BY John Hickey 05:34PM 04/13/2011

Mariners humbled in Safeco Field

The Mariners lost a chance for a sweep at home when the Blue Jays scored six times in the eighth inning off Seattle relievers.

Milton Bradley blasts a double to bring home Seattle's first run Wednesday. / Drew McKenzie, Sportspress Northwest

Safeco Field handed out lessons in humility this week with the Mariners dropping an 8-3 decision to Toronto as the chance for a series sweep fell away.

The first was that winning two games in a row doesn’t mean much when you’ve lost seven straight before that. So twice in three days the Mariners established new all-time Safeco Field attendance lows, including the new record, 12, 407 Wednesday.

The second was that it’s tough to hit a ball out to left field. Justin Smoak hit a ball out in that direction Wednesday in the sixth inning to put Seattle up 2-1. Smoak wasn’t all that impressed.

“I hit a ball (Monday night) much better than that,’’ Smoak said as the Mariners packed up in preparation for the Wednesday night flight to Kansas City for a brief four-game road trip. “The difference was today the roof was closed.

“The roof was open (for Monday’s fifth-inning double); that was the difference. It’s hard to hit one out in that direction here.’’

The third lesson in humility also involved Smoak. It had to do with the infield grass between the plate and first base. With the Mariners up 2-1 in the eighth inning, he opted to let Corey Patterson’s bunt roll with the hope that it would go foul. The grass is far too thick for that, the ball came to a stop and the next batter, Jose Bautista, hit a three-run homer off reliever Chris Ray that initiated a six-run Blue Jays’ rally against the Seattle bullpen.

By the end, the Mariners had won their second series in four tries, taking two of three from the Blue Jays. Even so, Seattle leaves town with a 4-8 record and a solid lock on last place in the American League West.

It hasn’t been the kind of April start the Mariners had been hoping for. The offense has yet to produce with any consistency, and the bullpen, despite a streak of 17 consecutive scoreless innings that ended Wednesday, has a cumulative ERA of 5.48, which isn’t going to keep Seattle in many games once the starter’s (cumulative ERA of 4.48) are done for the day.

That being said, Wednesday was the first time this year the relievers had been handed a lead (2-1 when Jamey Wright took over with two out in the seventh for Jason Vargas, who’d been brilliant for 6.2 innings) and didn’t hold it.

That scenario played out endlessly in 2010, and the Mariners would do well to not have that one in the playbook on any kind of regular basis. Even so, the bullpen seems to be an all-or-nothing-at-all thing. The inning before the 17-inning scoreless streak started saw the Indians score four times off the bullpen. The inning when the streak ended saw the Blue Jays score six times.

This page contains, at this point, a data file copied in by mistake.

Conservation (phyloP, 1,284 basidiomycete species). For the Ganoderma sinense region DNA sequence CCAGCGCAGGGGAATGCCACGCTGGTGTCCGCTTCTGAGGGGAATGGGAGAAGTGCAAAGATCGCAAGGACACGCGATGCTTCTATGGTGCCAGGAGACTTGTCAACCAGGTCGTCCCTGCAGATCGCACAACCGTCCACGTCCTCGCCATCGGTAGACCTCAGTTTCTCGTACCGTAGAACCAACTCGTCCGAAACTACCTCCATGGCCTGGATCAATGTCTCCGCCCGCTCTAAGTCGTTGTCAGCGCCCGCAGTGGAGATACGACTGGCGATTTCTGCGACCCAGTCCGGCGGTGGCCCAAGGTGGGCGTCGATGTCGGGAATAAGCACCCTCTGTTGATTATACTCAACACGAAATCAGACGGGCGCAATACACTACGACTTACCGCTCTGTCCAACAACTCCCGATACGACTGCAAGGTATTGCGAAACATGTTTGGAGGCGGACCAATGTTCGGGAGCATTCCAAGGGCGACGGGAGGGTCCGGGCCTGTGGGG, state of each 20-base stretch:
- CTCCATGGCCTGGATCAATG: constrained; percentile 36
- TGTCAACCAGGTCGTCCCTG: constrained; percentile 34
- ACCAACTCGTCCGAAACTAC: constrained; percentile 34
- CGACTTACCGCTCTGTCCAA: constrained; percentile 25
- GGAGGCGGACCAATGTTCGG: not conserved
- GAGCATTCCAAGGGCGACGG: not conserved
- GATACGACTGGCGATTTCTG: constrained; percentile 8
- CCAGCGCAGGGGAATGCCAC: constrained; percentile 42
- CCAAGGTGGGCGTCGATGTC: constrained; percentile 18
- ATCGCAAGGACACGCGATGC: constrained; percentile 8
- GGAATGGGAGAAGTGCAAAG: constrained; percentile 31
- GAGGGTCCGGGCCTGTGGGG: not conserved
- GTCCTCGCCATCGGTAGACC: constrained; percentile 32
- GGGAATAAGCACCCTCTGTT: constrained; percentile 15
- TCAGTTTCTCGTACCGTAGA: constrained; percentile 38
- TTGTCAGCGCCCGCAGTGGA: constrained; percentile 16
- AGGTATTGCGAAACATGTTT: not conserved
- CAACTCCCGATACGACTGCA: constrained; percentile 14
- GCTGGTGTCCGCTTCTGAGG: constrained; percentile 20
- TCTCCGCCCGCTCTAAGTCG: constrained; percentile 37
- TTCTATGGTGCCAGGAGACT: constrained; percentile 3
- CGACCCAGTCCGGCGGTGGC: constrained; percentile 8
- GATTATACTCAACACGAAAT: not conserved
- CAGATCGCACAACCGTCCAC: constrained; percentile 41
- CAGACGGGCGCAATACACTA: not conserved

The relievers have also been involved in another four-run inning and a pair of three-run innings, leading one to wonder if the merest hint that bad things are coming is a signal for the bullpen to panic.

Not surprisingly, manager Eric Wedge doesn’t see it that way, even after Chris Ray suffered a blown save while giving up five eighth-inning runs while Josh Lueke and Tom Wilhelmsen both gave up a run Wednesday.

He pointed to the first two hits of the eighth inning – a soft single up the middle that didn’t get out of the infield, then the bunt by Patterson that Smoak made the wrong call on. Catcher Chris Gimenez estimated the two hits off Ray that preceded Bautista’s homer “went a total of about 105 feet.’’

“There were a couple of infield hits there that got it started,’’ Wedge said. “Then the inning spun out of control.’’

Now it’s up to the Mariners to make sure that the season doesn’t spin out of control. Kansas City is off to a good start, but the Royals are a beatable team if the Mariners play well. If not, then April could get ugly in a hurry.

Twitter: @JHickey3


  • Anonymous

    Rankings mean nothing.                

    • cruddly

      While the rankings might not be the most accurate way of determining the order of greatness in college football, it does have its advantages for those teams that manage to hang around the top 10 year in and year out.  It gives these schools recognition on a national level as  their names are constantly mentioned on shows such as “SportsCenter” —  and this can be nothing but helpful when recruiting high school athletes and getting rich alumni to empty their deep pockets.  Just look what it has done for the Ducks.  Basically, being ranked means something because it is a combination of recognition and free publicity.  

  • B.

    You write that “Washington hasn’t beaten the Ducks since 2003, three UW head coaches ago (Tyrone Willingham, Keith Gilberton and Rick Neuheisel).” While 2003 is the last year that I remember us beating Oregon, I seem to recall that 2003 was Gilbertson’s first year as coach and that Neuheisel only coached from 1999-2002.